Worcestershire CCGs use advanced telephony to improve patient access

Three CCGs across Worcestershire are rolling out advanced telephony services across the region’s GP surgeries to improve patient access and meet efficiency targets.

South Worcestershire, Redditch and Bromsgrove and Wyre Forest CCGs are deploying the Surgery Connect system to replace outdated and expensive phone systems that are currently in place.

The system is planned to be installed across a total of 64 practices as old phone contracts run their course, with initial deployment starting in the summer.

The CCGs hope that the move provides patients with easier access to healthcare, enables staff to work more efficiently and remotely, and gives doctors a cost-effective platform to reduce DNAs and deliver new ways of consultations.

The cloud-based system will allow patients to manage their own appointments over the phone, letting them contact any one of several surgeries in evening and weekends to arrange appointments.

The system also supports remote and mobile working, so that GPs and other healthcare staff can be in contact with patients via a mobile app. GPs can carry out consultations over the phone and, ultimately, will be able to do the same through video.

Other things such as performance dashboards identify the number of calls, helping practices and commissioners manage demand on services.

The system is being installed to help the region achieve its digital plans and meet the vision for more efficient, effective, integrated health and care outlined in its Sustainability and Transformation Partnership (STP) plans.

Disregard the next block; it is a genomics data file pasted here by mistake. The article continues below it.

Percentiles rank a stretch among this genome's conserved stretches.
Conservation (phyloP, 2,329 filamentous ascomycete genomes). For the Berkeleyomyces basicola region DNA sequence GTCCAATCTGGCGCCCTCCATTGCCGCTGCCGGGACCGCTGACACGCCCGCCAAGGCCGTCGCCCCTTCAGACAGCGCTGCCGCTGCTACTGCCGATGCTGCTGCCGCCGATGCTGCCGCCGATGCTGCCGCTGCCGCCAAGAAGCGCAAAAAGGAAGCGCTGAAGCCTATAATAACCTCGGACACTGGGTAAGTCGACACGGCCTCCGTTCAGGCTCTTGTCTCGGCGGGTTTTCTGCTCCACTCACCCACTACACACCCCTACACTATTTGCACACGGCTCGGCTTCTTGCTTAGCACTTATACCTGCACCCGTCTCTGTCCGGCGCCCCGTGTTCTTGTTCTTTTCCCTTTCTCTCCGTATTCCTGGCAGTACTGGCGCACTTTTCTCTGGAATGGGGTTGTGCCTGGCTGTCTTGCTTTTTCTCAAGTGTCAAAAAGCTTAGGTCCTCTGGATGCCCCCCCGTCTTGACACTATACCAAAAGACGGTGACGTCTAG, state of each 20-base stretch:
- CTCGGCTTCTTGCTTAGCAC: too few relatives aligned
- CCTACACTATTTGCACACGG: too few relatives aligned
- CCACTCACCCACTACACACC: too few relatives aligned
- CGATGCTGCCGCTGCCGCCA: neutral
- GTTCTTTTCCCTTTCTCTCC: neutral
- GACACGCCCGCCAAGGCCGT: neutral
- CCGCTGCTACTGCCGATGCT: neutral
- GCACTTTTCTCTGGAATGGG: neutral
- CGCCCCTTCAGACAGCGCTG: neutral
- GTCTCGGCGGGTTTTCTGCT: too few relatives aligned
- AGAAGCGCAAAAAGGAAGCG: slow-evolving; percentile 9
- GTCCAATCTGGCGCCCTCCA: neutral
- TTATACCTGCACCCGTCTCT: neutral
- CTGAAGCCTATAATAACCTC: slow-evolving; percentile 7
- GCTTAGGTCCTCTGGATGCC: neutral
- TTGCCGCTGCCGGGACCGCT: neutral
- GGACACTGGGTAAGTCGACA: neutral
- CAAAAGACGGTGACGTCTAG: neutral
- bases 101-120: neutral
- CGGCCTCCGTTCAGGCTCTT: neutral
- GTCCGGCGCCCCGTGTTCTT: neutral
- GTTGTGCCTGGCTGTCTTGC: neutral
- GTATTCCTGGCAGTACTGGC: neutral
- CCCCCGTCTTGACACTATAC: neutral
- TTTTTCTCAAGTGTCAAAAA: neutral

James Harley, primary care IT lead for the CCGs, said: “Joined up telephony was one of the priorities for our LDR. We saw that lots of GP practices were paying too much for their phone systems, which were often antiquated and did not have the functionality required to support new ways of working. With Surgery Connect, we saw that the system had been designed with GP input, and built to meet the needs of practices.”

“If someone drills through the Internet connection at a practice, we can quickly switch the phone system over to mobile devices so there is no loss of service for patients or staff,” Harley continued.

Once the infrastructure is in place, the CCGs will look to extend use of the phone system to other care settings, such as community providers.

And as the technology is cloud-based, scale is not an issue, Harley explained, “It gives us a great opportunity for more joined up working.”

Reece Armstrong is a reporter for Digital Health Age. Coming from the North East of England, Reece has an MA in Media & Journalism and a BA in Popular & Contemporary Music from Newcastle University. Reach him on Twitter or email via: reece.armstrong@rapidnews.com

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